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Sunday, April 13, 2014

Understanding the Islamic Golden Age

The Islamic Golden Age is a period of scientific, mathematical, philosophical, medical and artistic advancement, generally believed to have started with the Abbasid Caliphate in the mid 8th century lasting until the Mongol conquest of Baghdad in 1258. The Abbasids claimed to descend from the Prophet Muhammed’s youngest uncle, and therefore the same tribe as the Prophet, and were considered holy by many. The Islamic Golden Age is traditionally considered by scholars to be inaugurated by the transfer of the capital from Damascus to Baghdad.

From the 4th to 7th centuries, scholarly work in the Syriac and Greek languages continued the traditions of the Hellenistic period. These were then copied into Arabic during the Golden Age, while most were destroyed, suppressed or lost to the Christian world during the dark ages and religious suppression of knowledge that followed the fall of the Roman Empire and the rise of Christianity.

The Abbasids were influenced by Qur'anic injunctions and hadith such as: "the ink of a scholar is more holy than the blood of a martyr" that stressed the value of knowledge.[2] The rise of Islam was instrumental in uniting the warring tribes of the region into a powerful empire.  During this period the Middle East became an intellectual centre for science, philosophy, medicine and education; the Abbasids championed the cause of knowledge and established the House of Wisdom (Bait-ul-Hikmat) at Baghdad,[3] where both Muslim and non-Muslim scholars sought to translate and gather all the world's knowledge into Arabic.

This Caliphate and the dynasties that followed showed a strong interest in assimilating the scientific knowledge of the civilisations they had overrun. Many classic works of antiquity that might otherwise have been lost were translated into Arabic and Persian and later in turn translated into Turkish, Hebrew and Latin. During this period, the Arab world was a collection of cultures; put together, synthesised and significantly advancing the knowledge they had inherited and collected from the ancient Roman, Persian, Kurdish, Greek, Chinese, Indian, Egyptian, Byzantine and Phoenician civilisations.

The decimal system travelled from India to Arabia and in 9th century and was popularised in the region by the Persian mathematician al-Khwarizmi. In the 10th and 11th centuries, the Fatimid Sultanate made many contributions to the advancement of science. During the Abayassid Sultanate that followed, many new schools, hospitals and universities were founded by female members of the dynasty. Later in the 12th century, a Christian monk Abelard (immortalised in the Romance of Heloise and Abelard) introduced it to Europe. Islamic mathematicians also began the use of a first form of algebra (without numerical exponents) in order to solve complex mathematical problems.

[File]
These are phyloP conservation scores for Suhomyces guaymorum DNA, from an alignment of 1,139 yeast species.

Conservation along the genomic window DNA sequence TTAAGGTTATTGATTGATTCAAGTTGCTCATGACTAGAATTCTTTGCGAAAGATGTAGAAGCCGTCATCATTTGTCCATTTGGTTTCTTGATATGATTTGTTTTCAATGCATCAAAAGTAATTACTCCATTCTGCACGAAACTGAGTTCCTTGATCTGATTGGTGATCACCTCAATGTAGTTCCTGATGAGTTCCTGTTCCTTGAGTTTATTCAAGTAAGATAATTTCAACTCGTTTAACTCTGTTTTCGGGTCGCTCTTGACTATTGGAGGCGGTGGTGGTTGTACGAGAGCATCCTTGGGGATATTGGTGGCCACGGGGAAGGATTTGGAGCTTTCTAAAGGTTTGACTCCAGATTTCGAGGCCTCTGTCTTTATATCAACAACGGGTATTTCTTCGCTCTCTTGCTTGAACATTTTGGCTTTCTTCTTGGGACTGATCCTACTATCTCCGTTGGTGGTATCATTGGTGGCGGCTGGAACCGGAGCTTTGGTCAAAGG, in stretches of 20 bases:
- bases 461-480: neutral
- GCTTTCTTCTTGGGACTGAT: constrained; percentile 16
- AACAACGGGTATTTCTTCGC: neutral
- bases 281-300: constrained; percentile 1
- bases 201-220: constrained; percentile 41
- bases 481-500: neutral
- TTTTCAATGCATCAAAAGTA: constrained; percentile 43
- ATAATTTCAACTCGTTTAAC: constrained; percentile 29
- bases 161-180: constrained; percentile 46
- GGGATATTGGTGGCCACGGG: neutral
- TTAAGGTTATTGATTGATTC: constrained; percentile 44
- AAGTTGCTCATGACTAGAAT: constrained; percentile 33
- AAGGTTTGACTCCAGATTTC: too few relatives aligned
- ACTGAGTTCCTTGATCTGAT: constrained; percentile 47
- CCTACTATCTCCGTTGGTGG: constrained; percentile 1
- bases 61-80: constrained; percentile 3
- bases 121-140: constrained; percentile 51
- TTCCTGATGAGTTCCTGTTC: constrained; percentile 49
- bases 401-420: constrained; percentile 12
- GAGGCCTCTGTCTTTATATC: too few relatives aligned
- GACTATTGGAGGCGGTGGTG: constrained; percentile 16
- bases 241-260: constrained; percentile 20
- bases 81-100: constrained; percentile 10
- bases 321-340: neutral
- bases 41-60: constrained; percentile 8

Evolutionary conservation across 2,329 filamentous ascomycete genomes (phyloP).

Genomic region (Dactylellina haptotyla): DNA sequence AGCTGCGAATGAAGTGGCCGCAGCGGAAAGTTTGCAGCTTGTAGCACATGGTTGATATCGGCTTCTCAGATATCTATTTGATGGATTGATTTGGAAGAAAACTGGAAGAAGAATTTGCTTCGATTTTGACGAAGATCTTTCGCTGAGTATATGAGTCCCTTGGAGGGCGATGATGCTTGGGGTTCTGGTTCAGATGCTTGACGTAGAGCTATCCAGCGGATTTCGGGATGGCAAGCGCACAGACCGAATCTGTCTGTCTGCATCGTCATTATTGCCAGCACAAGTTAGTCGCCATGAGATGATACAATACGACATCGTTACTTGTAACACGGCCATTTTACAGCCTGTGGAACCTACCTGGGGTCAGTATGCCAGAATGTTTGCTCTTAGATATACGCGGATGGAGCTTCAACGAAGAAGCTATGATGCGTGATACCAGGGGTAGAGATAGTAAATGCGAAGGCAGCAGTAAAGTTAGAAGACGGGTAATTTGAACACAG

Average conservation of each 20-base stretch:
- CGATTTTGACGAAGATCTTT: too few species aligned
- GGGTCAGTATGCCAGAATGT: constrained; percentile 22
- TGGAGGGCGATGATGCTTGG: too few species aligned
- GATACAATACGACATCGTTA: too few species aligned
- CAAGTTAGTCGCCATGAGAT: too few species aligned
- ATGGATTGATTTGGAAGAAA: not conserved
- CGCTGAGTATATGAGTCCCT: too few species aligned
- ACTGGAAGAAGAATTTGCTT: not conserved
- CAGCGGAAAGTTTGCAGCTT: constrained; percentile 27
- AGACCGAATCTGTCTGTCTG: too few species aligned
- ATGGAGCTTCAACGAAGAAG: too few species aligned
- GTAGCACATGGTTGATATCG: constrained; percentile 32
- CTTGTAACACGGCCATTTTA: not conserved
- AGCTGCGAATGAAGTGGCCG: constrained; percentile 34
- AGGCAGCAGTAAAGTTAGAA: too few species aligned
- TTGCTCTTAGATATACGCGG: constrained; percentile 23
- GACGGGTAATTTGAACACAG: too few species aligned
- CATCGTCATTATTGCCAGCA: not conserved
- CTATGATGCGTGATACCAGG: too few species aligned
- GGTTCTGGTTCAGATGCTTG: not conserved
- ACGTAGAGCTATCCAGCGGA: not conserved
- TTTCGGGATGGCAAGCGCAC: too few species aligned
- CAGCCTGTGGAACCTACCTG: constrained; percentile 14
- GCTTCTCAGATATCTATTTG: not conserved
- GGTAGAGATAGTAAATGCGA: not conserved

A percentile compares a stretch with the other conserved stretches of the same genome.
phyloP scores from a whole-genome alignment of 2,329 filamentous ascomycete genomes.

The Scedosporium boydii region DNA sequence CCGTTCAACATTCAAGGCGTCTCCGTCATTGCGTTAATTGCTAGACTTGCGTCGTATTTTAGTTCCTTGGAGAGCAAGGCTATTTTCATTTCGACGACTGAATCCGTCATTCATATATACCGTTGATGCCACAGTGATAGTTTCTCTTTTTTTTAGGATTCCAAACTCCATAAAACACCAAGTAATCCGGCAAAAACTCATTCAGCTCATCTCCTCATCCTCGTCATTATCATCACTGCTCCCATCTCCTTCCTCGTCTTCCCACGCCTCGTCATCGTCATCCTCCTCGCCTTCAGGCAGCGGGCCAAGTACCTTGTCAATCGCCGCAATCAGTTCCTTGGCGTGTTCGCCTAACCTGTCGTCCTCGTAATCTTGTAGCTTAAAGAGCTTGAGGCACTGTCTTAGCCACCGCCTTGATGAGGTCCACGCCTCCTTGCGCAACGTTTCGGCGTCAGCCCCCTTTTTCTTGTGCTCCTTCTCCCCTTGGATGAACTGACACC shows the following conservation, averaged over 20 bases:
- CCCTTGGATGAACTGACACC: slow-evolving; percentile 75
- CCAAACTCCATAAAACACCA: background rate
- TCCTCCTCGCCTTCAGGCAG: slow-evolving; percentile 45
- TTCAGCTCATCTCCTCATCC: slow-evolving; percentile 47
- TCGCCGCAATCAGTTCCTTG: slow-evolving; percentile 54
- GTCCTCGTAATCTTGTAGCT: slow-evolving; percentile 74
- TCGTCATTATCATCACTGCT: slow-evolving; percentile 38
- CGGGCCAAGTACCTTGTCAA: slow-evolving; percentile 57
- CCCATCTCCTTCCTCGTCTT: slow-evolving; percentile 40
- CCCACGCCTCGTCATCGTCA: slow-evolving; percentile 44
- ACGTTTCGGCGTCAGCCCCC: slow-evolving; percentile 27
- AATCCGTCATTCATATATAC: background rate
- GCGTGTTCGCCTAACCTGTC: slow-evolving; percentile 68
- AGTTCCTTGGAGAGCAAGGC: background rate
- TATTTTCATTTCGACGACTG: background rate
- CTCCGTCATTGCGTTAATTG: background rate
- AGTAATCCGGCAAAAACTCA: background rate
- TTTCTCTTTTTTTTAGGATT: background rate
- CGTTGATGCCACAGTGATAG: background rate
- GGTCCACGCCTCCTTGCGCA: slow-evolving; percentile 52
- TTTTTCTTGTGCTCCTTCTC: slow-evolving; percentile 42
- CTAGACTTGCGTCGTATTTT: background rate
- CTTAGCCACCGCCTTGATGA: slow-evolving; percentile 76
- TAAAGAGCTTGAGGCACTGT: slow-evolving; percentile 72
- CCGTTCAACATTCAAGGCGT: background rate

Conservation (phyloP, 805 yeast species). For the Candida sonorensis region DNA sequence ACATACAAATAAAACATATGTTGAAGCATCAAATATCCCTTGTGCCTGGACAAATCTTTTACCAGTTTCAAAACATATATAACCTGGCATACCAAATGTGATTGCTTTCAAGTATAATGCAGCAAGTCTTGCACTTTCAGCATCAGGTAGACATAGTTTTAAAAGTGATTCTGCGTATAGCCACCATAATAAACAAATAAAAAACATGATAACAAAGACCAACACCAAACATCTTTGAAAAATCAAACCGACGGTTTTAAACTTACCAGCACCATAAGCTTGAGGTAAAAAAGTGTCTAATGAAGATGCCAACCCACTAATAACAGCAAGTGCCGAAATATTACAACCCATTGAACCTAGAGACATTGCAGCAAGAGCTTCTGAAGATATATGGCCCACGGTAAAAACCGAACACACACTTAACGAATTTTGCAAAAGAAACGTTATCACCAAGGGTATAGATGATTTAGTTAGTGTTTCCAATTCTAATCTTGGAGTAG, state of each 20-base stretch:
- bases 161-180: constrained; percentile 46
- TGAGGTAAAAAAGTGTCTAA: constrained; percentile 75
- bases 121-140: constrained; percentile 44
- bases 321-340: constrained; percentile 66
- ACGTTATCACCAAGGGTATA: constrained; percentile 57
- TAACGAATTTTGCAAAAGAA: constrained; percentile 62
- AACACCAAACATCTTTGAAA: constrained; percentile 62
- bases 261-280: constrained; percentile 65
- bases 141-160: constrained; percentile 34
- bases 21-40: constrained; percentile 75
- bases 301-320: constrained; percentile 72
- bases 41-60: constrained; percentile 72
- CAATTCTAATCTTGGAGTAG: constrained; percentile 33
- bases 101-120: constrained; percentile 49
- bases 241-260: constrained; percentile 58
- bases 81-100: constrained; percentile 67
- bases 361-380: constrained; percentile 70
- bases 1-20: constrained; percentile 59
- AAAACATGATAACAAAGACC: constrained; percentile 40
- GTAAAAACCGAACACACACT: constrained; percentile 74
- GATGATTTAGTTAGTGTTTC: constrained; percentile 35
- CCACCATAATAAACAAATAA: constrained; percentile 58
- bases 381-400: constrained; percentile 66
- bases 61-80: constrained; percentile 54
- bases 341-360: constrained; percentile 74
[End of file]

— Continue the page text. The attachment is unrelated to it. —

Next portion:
In fact many of the mathematical terms we use today derive from arabic - words like algebra, algorithm, alchemy - which became chemistry, alkaline, average, azimuth, cipher, elixir, almanac, nadir, soda, zenith and zero, to name just a few. The very concept of zero - a numeric representation of nothing - comes from Arabic, as does the first binary code.

With a new, easier writing system and the introduction of paper, information was democratised to the extent that for the first time in history, it became possible to make a living as an author. Around the eight century the use of paper spread from China into the Islamic world, arriving through Spain to the rest of Europe in the 10th century. It was easier to manufacture than parchment, less likely to crack than papyrus, and could absorb ink, making it difficult to erase and ideal for keeping records. Islamic paper makers devised assembly-line methods of hand-copying manuscripts to turn out editions far larger than any available in Europe for centuries. It was from these countries that the rest of the world learned to make paper from linen.